Marginals get radical

India has the second largest concentration of tribal peoples after Africa and they occupy the lowest rung in the Indian economic and social system. Orissa has a remarkably high percentage of Adivasi; while the national Adivasi population is 8.1 per cent of India's total, they make up 22.21 per cent of Orissa's population. There is an added demographic of Scheduled Castes, or Dalits, who occupy the bottom rung of the caste system, making up 16.2 per cent of the population. In Kashipur district, 68 per cent are Adivasi and 18 per cent are Dalits. This concentration may have something to do with their radicalization.

What is unique about the anti-mining movement in Kashipur is that it is organized and led entirely by the Adivasis, and that it held out for so long - it has been active for over 10 years. It has encompassed protest meetings, opinion polls (where 96 per cent of the Adivasia said no to the project), rallies of thousands (one, in 1996, involved 20,000 people "gherao"ing - surrounding - the company office) blocking roads, bridge construction and convoys of company staff cars on PR trips. Protesters have been teargassed, beaten and, in Maikanch, killed. It has resulted in many arrests and numerous court cases involving Adivasi men, women, NGO activists and even children.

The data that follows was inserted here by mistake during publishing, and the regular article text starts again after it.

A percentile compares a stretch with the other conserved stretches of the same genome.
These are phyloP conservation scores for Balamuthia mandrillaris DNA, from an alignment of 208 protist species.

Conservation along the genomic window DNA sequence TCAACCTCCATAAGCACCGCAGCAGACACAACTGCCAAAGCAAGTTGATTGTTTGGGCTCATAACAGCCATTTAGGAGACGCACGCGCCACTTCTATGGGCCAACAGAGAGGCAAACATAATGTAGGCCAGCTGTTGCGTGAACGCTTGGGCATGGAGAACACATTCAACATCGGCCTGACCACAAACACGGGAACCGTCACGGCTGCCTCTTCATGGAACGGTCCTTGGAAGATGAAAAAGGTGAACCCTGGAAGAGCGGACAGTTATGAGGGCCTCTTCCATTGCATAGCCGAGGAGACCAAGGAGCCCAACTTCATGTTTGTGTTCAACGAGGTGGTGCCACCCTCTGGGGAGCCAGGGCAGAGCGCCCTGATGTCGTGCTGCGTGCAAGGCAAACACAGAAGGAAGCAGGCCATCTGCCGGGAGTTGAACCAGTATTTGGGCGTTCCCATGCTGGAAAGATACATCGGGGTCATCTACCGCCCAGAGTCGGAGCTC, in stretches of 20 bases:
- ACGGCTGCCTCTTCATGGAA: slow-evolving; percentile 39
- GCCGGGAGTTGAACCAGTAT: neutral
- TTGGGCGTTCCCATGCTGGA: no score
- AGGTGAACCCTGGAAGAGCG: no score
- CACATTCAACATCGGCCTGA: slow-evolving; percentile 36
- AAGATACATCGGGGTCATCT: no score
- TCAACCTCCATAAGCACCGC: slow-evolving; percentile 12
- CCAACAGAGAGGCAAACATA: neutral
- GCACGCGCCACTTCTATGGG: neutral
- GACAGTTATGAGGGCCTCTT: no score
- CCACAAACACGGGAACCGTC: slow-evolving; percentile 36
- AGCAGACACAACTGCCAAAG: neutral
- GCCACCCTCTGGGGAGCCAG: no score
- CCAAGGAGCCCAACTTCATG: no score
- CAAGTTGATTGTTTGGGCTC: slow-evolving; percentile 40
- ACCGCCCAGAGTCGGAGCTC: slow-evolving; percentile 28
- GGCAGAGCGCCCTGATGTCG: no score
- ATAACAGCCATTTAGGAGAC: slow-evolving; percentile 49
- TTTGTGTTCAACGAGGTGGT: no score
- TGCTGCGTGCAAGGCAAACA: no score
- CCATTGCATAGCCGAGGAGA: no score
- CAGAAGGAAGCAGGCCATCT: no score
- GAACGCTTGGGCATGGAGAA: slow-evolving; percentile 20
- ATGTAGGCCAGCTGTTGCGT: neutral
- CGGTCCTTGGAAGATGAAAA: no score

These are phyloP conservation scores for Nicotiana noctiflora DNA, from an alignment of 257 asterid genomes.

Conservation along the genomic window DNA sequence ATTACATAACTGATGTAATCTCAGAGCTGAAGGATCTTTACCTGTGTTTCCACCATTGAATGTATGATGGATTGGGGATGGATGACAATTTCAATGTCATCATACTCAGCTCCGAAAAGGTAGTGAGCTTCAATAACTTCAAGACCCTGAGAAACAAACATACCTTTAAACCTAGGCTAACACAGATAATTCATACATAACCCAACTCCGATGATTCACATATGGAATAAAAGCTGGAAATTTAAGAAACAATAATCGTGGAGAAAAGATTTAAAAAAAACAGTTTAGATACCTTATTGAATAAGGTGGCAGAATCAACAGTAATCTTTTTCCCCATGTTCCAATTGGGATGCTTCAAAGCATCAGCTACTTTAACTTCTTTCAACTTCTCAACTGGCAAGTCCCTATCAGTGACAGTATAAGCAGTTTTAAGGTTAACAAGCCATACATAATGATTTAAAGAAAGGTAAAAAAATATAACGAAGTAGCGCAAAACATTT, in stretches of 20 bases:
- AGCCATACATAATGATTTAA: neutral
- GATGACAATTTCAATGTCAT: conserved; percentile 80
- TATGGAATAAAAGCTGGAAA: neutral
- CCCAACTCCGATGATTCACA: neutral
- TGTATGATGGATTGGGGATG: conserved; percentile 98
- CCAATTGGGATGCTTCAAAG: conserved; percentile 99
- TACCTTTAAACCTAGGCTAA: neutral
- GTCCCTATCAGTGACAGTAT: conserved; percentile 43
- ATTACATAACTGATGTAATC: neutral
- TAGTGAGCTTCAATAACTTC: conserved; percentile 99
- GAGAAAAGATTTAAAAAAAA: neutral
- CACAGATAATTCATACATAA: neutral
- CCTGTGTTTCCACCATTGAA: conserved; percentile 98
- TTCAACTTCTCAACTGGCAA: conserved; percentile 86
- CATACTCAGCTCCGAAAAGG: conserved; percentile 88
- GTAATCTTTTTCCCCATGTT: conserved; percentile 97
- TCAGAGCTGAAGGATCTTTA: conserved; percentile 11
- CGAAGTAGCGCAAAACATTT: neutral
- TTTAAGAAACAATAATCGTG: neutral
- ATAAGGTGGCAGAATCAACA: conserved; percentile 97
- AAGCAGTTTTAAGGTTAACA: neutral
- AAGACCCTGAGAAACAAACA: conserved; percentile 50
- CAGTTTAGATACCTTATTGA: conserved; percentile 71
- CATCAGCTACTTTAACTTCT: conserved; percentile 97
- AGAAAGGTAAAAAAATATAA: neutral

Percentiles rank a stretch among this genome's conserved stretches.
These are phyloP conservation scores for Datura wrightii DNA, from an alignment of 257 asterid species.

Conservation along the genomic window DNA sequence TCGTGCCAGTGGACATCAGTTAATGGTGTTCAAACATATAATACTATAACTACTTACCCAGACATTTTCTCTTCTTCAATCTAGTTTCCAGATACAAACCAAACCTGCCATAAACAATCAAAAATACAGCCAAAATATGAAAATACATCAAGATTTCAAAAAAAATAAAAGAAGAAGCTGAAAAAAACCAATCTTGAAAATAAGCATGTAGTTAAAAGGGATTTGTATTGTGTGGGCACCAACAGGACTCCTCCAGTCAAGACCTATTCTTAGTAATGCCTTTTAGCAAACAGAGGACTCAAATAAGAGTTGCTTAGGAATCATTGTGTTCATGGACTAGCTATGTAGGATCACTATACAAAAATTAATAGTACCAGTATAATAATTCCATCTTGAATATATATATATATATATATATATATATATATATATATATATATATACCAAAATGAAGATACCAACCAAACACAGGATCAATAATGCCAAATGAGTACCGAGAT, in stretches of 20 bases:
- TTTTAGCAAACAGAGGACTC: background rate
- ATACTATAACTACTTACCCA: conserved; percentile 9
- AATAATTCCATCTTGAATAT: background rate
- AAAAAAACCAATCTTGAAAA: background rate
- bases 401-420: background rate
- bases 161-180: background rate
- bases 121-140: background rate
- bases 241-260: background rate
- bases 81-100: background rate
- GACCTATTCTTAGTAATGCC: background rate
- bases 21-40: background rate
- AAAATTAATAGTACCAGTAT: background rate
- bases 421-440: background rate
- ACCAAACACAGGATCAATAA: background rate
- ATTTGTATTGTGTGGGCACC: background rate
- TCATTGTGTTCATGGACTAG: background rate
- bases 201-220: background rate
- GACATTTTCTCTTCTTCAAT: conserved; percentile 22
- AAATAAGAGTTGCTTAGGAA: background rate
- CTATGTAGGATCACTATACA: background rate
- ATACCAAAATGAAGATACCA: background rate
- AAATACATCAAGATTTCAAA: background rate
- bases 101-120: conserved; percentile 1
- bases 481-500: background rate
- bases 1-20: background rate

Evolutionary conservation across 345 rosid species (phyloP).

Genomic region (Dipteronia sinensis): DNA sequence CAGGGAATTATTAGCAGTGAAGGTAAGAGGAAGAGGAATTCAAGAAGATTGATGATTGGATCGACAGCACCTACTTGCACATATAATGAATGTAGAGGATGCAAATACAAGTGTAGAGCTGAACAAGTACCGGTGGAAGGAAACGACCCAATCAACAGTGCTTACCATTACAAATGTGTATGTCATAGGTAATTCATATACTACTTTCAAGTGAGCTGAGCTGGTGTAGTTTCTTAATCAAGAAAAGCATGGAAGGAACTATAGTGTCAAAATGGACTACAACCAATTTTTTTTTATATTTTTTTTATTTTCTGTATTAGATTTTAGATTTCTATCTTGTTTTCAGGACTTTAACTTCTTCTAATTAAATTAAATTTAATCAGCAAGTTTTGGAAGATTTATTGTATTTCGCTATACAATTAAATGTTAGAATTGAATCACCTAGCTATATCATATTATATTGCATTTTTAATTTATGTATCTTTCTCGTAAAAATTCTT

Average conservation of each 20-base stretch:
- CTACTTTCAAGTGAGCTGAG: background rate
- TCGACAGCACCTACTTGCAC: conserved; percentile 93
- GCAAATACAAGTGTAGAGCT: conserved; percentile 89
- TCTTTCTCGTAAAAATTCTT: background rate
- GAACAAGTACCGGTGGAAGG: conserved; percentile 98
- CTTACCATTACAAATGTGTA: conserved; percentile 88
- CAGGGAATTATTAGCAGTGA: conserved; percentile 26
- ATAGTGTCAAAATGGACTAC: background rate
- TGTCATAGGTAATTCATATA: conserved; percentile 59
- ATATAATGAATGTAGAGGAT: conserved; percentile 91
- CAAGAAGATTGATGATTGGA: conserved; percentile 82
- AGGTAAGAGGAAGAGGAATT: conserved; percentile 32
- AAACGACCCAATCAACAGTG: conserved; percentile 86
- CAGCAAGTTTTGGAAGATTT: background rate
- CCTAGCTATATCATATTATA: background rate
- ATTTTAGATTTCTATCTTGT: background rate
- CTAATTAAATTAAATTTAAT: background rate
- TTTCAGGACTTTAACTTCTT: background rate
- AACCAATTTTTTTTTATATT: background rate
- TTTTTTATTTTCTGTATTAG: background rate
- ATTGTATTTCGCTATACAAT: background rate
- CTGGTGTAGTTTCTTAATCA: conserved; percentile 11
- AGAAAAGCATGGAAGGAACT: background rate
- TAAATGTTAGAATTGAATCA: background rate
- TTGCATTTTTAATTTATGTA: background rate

UAIL was a joint venture promoted initially by Norsk Hydro of Norway, Indal and Tata Industries Ltd. Tata eventually withdrew and Alcan became a joint partner in 1999. After the police firing at Maikanch village in December 2000, Norsk Hydro withdrew. According to Angad Bhalla, the work of Norwegian environmentalists and church groups in creating an anti-mine campaign had an impact on the company's decision. Alcan, however, has stayed on with its 35 per cent stake in the UAIL project.

Activists in India are hoping for a similar movement in Canada since, according to Achyut Das, an activist involved in the movement, Alcan's role is crucial in the future of UAIL.

Waiting for answers